"Time off" could be leave under FMLA regulations

by on January 14, 2010 · 0 Comment POSTED IN: HR Info Center

FMLA regulations say that an employer must recognize an employee’s need for FMLA leave, even if the employee doesn’t request “FMLA leave” by name. A request for “time off” for illness, family emergencies, or medical treatment may qualify under FMLA regulations, and it is up to the employer to make the connection.

FMLA regulations: Supervisor’s ‘time off’ qualified as FMLA leave

Employee met his FMLA obligations, but employer didn’t

An employer lost in court because management didn’t fully understand FMLA regulations.

An employee verbally requested time off to care for his wife who had cancer. He didn’t request “FMLA leave” per se. He just said he needed “time off.”

During a nine-month period he took off a total of 77 days. Most weren’t consecutive and the time off didn’t interfere with his supervisory duties. He continued to receive his full pay. And he submitted time sheets that indicated the days he took off to care for his wife.

But then he was fired. The reason, according to his employer: he hadn’t provided proper notification as to how long he’d continue to need time off.

The worker suspected the real reason was that his time off included hours for which his employer couldn’t bill its client.

So he sued, claiming the company was in violation of FMLA regulations. The company said he never even requested FMLA leave.

The judge ruled that the employee did not have to call it “FMLA” as long as he requested it properly. The employee had both foreseeable and unforeseeable leave needs. When leave needs are foreseeable, FMLA regulations require the worker to provide at least a verbal notification in advance. When unforeseeable, the FMLA regulations require the worker to notify the employer as soon as possible.

The judge said the employee met his obligations, but the employer acted inappropriately.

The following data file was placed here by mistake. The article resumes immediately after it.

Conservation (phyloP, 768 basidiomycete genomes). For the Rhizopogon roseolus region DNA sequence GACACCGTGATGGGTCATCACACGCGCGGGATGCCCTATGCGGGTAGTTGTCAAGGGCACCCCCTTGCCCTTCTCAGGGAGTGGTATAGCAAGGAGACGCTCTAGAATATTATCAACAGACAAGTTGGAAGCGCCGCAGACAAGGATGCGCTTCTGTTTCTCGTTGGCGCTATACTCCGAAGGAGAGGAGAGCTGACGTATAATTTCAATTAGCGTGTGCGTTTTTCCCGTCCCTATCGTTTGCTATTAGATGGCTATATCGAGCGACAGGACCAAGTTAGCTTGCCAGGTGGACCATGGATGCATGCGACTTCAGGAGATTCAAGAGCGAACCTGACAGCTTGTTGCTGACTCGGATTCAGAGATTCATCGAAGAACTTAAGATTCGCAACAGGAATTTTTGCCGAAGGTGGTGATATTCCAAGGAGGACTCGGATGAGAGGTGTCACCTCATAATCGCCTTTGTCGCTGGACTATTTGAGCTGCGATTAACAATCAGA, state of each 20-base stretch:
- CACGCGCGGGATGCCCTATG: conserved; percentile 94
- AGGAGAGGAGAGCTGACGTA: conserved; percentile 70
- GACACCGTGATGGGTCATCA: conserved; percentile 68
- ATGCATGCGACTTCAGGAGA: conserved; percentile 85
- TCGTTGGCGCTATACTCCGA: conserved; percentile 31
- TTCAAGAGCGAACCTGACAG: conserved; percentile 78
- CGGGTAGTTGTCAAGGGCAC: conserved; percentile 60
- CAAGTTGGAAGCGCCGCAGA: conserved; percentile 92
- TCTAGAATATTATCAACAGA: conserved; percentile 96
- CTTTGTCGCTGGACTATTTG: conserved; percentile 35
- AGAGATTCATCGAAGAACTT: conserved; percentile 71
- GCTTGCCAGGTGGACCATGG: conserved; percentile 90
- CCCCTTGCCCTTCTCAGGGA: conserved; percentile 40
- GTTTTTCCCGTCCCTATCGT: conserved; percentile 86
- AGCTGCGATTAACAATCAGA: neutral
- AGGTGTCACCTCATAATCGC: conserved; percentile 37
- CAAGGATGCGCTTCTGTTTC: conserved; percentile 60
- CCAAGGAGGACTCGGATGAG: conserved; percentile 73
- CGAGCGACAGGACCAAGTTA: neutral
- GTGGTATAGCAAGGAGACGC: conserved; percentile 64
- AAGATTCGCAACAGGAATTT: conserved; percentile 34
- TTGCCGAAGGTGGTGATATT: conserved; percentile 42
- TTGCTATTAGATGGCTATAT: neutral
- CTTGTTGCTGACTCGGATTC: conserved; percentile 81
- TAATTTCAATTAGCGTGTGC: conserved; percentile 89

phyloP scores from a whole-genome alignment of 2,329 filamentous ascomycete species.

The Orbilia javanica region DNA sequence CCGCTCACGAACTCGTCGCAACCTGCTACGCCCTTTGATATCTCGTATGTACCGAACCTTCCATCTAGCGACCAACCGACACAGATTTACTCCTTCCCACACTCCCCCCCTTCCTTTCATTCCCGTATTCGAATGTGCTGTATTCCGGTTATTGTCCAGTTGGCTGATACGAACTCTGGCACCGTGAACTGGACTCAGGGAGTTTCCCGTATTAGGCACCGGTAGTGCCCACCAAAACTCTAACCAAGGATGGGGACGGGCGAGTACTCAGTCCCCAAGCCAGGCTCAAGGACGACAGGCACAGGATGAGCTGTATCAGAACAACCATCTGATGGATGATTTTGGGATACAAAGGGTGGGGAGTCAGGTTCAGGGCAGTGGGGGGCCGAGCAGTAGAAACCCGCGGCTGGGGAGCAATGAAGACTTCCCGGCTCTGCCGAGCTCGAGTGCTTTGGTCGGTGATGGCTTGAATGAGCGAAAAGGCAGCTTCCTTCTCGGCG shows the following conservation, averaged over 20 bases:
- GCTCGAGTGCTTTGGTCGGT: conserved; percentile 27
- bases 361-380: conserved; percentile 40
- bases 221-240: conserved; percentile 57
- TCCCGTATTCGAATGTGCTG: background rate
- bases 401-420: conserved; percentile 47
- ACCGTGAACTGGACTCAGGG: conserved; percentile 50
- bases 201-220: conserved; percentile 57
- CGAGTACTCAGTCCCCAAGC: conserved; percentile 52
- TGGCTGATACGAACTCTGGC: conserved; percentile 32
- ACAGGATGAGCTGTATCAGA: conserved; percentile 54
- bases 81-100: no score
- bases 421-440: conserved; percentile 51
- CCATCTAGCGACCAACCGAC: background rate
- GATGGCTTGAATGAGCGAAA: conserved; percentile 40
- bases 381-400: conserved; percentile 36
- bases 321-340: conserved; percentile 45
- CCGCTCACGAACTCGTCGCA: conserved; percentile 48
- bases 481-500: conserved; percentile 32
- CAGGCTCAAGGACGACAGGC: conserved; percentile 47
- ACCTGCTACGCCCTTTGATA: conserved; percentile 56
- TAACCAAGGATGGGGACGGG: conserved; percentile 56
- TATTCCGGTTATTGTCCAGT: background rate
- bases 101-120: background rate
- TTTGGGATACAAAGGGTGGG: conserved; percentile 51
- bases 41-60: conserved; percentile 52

Bottom line: Take employee requests for “time off” seriously – and know FMLA regulations inside and out.

Cite: Moore v. United Int’l Investigative Services, Inc., U.S. District Court, Eastern Division of VA, No. 1:01cv1886, 7/10/02.

-FMLA regulations ask that workers at least hint that they need leave

As you probably know, FMLA regulations say that it’s up to the employer – not the employee – to recognize signs that the employee may qualify for FMLA leave.

But employers needn’t be mind readers, as this case shows.

An employee who’d been in a car wreck requested reduced work hours. Her employer accommodated her.

Unfortunately, this employee didn’t get along with her boss. After receiving numerous warnings about her attitude she was terminated.

In her lawsuit against the firm, she claimed her boss should have known she needed FMLA leave. After all, her performance changed after the accident.

The employer was prepared in court: It showed how the woman’s performance had always been pretty good – both before and after the accident. And it showed documentation of contentiousness between the employee and her boss – also before and after the accident.

Never complained about hours

The woman had never complained that her restricted hours were still too much. And her workload hadn’t changed. The employer saw no reason to offer her FMLA leave.

And the court agreed, concluding she hadn’t done anything to put her employer on notice.

Therefore, the employer hadn’t violated her FMLA rights or FMLA regulations.

Employees need not ask for “FMLA leave” by name. But they must at least drop a hint.

And employers need to be more than just receptive to requests for time off. They should be aware of sudden, unusual changes in an employee’s behavior or performance – and prepared to suggest FMLA leave if it seems appropriate.

For example, HR21 covered a recent case where a worker with a previously outstanding record suddenly began sleeping on the job every single day. A court said the employer should have realized the employee needed medical help and suggested FMLA leave instead of firing him.

Cite: Barngrover v. W.W. Transportation, 2004.

Dismissal interfered with FMLA regulations

A worker who missed several days of work once because of a respiratory infection and again because of serious dental problems was fired for violating the employer’s absentee policy.

But a court begged to differ: Although she hadn’t requested FMLA leave by name, she did provide her boss with enough information so that he should have inquired further and informed her of her FMLA rights. But he didn’t.

In ruling for the employee, the court said that the employer had interfered with the worker’s FMLA rights and FMLA regulations.

Cite: Phillips v Leroy-Somer North America.

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